Dollarisation will shrink Zimbabwe economy, warns Delta


Delta Beverages, one of Zimbabwe’s largest public corporations, says increased dollarisation may cripple economic growth this year. 

The country’s biggest brewer and bottler says its United States dollar sales reached as high as 85% over the past year, averaging 67% in the 12 months to March. 

While this has its benefits, such as helping stabilise some costs, it may harm the economy overall, Delta says in its outlook on the economy for the year. 

“The increased dollarisation of the economy may result in reduced volatility of inflation and the exchange rate, however, there is a risk that increased dollarisation may lead to economic contraction,” Delta says. 

The erosion of the Zimbabwe dollar has once again made the US dollar the preferred currency in the economy. 

Measures to support the Zimdollar, such as high interest rates and tight liquidity, have only accelerated US dollar usage.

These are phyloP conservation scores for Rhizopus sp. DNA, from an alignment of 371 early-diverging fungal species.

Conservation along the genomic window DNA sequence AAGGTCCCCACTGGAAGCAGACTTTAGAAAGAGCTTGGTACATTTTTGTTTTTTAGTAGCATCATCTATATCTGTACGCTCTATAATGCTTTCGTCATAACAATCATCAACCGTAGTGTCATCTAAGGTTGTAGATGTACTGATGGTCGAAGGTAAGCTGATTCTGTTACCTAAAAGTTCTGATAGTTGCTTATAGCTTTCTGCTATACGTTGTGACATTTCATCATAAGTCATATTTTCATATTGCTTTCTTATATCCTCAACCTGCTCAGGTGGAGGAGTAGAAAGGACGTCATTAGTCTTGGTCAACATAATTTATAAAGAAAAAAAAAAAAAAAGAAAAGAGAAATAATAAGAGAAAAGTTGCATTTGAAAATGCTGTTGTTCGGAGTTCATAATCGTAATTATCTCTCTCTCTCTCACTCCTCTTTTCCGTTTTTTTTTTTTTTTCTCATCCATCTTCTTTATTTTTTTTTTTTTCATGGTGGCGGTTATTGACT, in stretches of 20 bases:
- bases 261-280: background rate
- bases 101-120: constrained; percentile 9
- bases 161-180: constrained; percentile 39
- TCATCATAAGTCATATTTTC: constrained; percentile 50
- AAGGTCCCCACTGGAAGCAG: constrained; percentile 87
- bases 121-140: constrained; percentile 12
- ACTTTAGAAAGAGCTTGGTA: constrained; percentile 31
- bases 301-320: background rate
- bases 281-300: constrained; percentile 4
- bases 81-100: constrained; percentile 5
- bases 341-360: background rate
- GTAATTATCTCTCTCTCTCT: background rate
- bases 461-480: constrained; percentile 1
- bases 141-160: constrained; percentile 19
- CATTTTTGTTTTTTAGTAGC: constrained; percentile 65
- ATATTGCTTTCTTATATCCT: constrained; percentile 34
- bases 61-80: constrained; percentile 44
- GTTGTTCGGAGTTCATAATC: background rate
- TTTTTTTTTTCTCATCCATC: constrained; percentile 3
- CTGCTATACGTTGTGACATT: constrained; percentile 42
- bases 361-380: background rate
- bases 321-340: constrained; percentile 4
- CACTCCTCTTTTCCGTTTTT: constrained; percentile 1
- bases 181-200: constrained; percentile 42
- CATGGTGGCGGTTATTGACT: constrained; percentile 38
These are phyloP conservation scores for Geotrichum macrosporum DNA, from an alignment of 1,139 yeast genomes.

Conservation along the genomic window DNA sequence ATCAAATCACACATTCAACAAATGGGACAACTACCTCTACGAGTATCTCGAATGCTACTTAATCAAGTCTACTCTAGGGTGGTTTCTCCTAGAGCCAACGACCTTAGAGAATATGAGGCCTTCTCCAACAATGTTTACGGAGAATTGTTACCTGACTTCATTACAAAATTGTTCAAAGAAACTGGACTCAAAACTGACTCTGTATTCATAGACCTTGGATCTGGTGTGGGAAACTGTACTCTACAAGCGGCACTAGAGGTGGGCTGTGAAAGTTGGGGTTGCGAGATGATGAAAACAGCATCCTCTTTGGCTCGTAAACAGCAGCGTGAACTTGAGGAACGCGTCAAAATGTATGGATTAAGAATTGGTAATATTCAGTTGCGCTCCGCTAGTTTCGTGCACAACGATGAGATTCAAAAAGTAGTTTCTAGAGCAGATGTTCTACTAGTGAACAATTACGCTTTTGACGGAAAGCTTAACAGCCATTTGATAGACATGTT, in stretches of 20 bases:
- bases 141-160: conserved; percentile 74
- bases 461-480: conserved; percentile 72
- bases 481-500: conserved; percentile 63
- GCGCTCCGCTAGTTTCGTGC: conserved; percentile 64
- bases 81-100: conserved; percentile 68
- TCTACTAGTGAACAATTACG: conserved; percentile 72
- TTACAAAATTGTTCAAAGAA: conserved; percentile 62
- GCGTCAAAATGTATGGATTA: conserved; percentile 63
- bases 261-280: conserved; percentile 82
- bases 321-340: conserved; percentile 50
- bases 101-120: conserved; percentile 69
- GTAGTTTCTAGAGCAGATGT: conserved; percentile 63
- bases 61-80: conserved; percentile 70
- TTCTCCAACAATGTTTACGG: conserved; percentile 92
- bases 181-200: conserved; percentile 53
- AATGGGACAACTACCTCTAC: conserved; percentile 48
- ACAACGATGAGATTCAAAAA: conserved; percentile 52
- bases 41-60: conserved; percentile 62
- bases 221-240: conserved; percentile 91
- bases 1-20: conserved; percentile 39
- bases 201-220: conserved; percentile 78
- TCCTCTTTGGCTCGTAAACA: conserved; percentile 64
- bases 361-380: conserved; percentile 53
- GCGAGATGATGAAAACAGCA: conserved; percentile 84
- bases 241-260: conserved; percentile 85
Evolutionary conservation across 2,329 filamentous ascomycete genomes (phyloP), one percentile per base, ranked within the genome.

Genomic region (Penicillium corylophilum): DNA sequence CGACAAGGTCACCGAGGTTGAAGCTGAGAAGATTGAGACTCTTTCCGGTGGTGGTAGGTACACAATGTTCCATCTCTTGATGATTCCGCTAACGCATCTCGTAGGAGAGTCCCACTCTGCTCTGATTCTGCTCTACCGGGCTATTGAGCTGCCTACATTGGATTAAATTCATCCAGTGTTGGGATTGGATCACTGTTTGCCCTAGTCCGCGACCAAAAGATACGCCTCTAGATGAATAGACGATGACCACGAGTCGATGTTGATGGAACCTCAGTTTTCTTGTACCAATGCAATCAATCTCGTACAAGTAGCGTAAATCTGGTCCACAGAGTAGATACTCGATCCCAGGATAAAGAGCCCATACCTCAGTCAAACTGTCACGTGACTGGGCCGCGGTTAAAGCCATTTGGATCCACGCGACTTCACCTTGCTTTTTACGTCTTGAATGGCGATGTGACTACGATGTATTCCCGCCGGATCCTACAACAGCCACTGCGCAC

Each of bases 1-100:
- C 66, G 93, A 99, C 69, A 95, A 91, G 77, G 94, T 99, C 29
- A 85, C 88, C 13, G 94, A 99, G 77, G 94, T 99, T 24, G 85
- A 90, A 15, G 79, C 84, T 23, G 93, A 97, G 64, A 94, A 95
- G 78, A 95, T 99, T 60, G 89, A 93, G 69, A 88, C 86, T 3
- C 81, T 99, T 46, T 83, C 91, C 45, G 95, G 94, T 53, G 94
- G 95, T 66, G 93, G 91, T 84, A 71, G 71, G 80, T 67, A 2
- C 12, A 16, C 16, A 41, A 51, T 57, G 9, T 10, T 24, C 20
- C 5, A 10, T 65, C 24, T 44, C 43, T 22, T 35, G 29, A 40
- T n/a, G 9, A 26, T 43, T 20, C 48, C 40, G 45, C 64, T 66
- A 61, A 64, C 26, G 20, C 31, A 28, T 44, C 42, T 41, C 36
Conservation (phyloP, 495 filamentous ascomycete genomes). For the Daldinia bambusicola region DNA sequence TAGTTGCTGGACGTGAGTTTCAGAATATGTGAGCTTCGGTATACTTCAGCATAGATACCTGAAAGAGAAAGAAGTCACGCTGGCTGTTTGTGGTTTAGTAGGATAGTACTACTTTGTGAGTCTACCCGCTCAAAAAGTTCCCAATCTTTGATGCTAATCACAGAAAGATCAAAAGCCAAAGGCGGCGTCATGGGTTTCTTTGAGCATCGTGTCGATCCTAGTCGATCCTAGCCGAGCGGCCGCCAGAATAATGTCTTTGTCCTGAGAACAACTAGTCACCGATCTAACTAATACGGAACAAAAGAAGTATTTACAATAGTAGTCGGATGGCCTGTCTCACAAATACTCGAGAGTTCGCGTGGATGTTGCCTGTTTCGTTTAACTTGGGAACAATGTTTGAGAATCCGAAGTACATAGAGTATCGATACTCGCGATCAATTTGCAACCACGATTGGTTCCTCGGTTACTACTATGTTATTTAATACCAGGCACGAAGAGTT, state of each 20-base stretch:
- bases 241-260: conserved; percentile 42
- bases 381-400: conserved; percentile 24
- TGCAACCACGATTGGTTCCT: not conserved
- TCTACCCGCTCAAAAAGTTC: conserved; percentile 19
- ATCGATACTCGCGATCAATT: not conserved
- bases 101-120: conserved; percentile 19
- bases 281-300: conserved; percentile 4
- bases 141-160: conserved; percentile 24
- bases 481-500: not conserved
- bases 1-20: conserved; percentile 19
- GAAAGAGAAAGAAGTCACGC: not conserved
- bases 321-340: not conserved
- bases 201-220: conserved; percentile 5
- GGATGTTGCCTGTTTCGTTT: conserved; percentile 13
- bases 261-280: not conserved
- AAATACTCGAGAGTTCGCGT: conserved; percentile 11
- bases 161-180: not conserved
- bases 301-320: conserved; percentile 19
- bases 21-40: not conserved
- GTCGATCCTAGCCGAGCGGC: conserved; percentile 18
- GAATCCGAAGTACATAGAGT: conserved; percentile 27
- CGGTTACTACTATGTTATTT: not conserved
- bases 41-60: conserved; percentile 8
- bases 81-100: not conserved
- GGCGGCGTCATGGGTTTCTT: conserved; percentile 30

This week, the government reacted to Zimdollar weakness by lifting import controls on basic goods, which some critics say may in fact drive up demand for US dollar further and hurt local producers. 

National data agency Zimstat said earlier this year that a survey of households showed US dollar usage at 76%. 

This is backed by many businesses, such as Delta, PPC and Dairibord, who report that the bulk of their sales is in US dollars. 

In its economic outlook, Delta says the election season brings both risks and opportunity. 

“The election season in Zimbabwe is upon us and will dominate an operating environment that is faced with numerous economic challenges. We anticipate a continuation of the current policy environment anchored by mult-icurrency trading system with increased dollarisation. The economy will benefit from the improved 2023 agricultural season, the increase in mining activities and the election spending.”- NewZWire


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Charles Rukuni
The Insider is a political and business bulletin about Zimbabwe, edited by Charles Rukuni. Founded in 1990, it was a printed 12-page subscription only newsletter until 2003 when Zimbabwe's hyper-inflation made it impossible to continue printing.


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